Project report about the expansion of Jacob GmbH in the USA
IMIG has been working with Jacob GmbH for several years. Part of the initial activity was the development of a strategic plan focused on increasing active participation in the US market. As Jacob and IMIG looked at growth opportunities it became clear that there were significant market opportunities outside of the German / European market.
Jacob GmbH is a German company that was founded in 1922 near Stuttgart by Wilhelm Jacob. Wilhelm Jacob had stated “We don’t do everything but what we do, we do perfectly”. Today, Jacob is a family owned leading manufacturer of Cable Glands, Cable Entry Systems and Accessories. Jacob has 200 employees focused on quality, reliability and safety. Jacob products can be found in most industry and market segments. Machine building, automation equipment, panel builders, renewable energy projects, transportation and infrastructure enterprises all have Jacob products built in. With the network of subsidiaries and partners, Jacob supplies parts to more than 50 countries all over the world.
With a focus on growth, Jacob invited IMIG to participate in the development and deployment of a strategic initiative to expand within the US market. Jacob had been participating in the US with several partners for more than 20 years. Most of the Jacob products were private labeled and there had been limited growth.
The initial challenge was to determine how does a traditional German manufacturer expand in the US? What are the opportunities, what the potential is and how do we approach and develop the structure to compete within the US? Jacob as a company has had very little experience within the US market. With close to 90% of the company sales coming from Germany and Europe, the idea to grow the business in the US fit with the desire to compete in the global market.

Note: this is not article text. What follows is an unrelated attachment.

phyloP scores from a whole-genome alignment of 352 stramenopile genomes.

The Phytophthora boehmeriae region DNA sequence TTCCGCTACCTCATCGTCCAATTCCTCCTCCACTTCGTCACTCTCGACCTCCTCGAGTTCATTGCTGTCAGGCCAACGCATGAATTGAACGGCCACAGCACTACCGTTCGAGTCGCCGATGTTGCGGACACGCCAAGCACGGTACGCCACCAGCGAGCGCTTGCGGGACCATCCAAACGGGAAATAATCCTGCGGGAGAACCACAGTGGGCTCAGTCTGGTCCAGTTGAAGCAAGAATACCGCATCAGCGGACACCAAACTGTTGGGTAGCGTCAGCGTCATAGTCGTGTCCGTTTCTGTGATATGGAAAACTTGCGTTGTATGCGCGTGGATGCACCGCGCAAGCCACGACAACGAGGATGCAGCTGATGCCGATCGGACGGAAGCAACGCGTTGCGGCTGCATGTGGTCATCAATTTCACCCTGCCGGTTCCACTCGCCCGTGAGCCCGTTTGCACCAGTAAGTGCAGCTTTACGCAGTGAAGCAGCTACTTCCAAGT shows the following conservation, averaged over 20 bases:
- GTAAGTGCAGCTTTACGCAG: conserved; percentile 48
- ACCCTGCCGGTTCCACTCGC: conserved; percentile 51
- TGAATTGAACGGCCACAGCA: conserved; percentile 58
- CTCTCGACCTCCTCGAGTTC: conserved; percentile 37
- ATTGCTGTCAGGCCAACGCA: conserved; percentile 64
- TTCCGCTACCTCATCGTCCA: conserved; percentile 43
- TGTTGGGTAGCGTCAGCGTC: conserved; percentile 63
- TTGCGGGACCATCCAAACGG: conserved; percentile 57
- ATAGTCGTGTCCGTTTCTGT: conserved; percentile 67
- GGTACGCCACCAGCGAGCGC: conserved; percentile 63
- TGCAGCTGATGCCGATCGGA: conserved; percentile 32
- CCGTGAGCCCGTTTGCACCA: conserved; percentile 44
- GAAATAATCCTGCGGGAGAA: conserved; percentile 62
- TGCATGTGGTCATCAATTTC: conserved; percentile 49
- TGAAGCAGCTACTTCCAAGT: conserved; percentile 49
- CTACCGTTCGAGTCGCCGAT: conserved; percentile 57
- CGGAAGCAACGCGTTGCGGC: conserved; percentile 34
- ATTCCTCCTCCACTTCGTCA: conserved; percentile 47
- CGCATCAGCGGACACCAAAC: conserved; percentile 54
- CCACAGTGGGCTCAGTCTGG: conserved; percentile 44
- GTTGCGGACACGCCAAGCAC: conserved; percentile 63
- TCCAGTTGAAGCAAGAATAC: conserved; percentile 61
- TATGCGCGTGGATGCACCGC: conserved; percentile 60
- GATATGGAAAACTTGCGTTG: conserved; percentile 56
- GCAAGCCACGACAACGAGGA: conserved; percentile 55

Consistent with the traditional German approach, Jacob is not the low cost manufacturer and had very little interest in competing globally on price alone. Cable glands, cord grips, cable entry systems and accessories are rarely part of an engineering specification in the US. The Jacob components are considered a commodity or “off the shelf” part. One of the challenges was to identify and articulate the competitive or differential advantage of Jacob products versus the incumbent cable gland suppliers. In reality, it is very difficult to identify any competitive or differential advantage with component parts where there is minimal interest. It was beneficial to leverage the German image and reputation associated with engineering, design and manufacturing capabilities.
As Jacob launched the plan to compete in the US market and grow the US business, there were several questions that needed to be answered. Do we have an adequate infrastructure to support the US market requirements? Does Jacob have the right product to compete in the US? What is the difference between the European market products and what the US market will demand? Do we have the capacity within manufacturing and production to meet increased volumes? What are the compliance requirements within the US market versus the European market? To compete in the US electrical component market, it is an absolute requirement to have Underwriters Laboratory (UL) marking and compliance. Does Jacob have the engineering experience to understand the UL compliance requirements? Does Jacob have an understanding of their competitors in the US? Overall, what is the “readiness” within Jacob to compete in the US marketplace?